Author(s): Philippa Werry
The three young soldiers in the story are best friends from school, and they leave New Zealand together to go and fight at Gallipoli. Landing first in Egypt, they travel by ship to Anzac Cove and dig into trenches to fight the Turkish troops holding the peninsula. Conditions are tough and Joe gets sick, but his mates help him off on the hospital ship. Then Harry is fatally wounded and his burial has to take place on the cliff-top, away from the snipers. The three friends are reunited many years later, when two men fly to Gallipoli and lay poppies on Harry's grave. Taking her inspiration from Anzac Day, the New Zealand story Philippa Werry captures the essence of the Anzac spirit with her moving tale about mateship. The illustrated factual text on pages 30-31 spread provides extra information about the events pictured in the story.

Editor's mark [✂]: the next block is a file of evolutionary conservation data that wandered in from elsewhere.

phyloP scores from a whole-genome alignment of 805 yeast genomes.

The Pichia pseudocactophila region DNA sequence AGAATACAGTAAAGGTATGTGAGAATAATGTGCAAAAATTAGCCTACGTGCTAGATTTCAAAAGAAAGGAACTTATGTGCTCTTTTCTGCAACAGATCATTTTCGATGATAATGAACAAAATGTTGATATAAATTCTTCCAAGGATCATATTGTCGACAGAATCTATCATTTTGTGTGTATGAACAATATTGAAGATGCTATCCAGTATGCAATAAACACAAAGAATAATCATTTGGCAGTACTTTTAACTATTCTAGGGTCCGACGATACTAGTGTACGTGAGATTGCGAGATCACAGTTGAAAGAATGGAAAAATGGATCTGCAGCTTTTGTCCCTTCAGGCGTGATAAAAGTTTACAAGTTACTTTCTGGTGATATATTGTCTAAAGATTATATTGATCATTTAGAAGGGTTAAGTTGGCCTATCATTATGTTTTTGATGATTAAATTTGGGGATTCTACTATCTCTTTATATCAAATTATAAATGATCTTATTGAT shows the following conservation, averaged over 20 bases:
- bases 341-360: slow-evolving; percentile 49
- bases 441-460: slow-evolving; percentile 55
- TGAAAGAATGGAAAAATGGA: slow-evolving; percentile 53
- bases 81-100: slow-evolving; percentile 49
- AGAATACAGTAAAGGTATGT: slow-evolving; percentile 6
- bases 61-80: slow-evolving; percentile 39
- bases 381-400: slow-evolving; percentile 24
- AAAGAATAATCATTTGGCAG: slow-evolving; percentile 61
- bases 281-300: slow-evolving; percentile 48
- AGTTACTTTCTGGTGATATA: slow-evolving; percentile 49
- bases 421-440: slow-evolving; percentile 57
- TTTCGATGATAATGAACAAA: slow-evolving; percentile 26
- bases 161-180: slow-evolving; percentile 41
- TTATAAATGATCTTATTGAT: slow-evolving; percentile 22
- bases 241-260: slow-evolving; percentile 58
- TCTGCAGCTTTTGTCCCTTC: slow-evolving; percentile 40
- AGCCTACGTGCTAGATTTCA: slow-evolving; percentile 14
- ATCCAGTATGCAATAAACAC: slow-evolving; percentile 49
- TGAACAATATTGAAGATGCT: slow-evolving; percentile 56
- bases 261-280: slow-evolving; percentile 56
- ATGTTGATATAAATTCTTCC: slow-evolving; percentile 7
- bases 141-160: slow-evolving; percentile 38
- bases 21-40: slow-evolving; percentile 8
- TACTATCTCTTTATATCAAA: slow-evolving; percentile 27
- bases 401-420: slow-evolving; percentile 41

Philippa Werry is a children's writer and author of Anzac Day, the New Zealand story: What it is and why it matters, published by New Holland. Philippa has written extensively for the School Journal and Connected, and her book Enemy at the Gate about the polio epidemic in the 1930s was shortlisted for the NZ Post Book Awards (2009). She lives in Wellington and participates in the Book Council Writers in Schools programme. Bob Kerr is a painter and award-winning illustrator, known for his depiction of Terry and the Gunrunners in the 1970s series written by Stephen Ballantyne. His book After the War published by Mallinson Rendell in 2000 was a finalist in the New Zealand Post Children's Book Awards and winner of the Russell Clark Award for 2001. Bob lives in Wellington and works from a studio in Cuba Street where young soldiers were photographed before they left to go to war.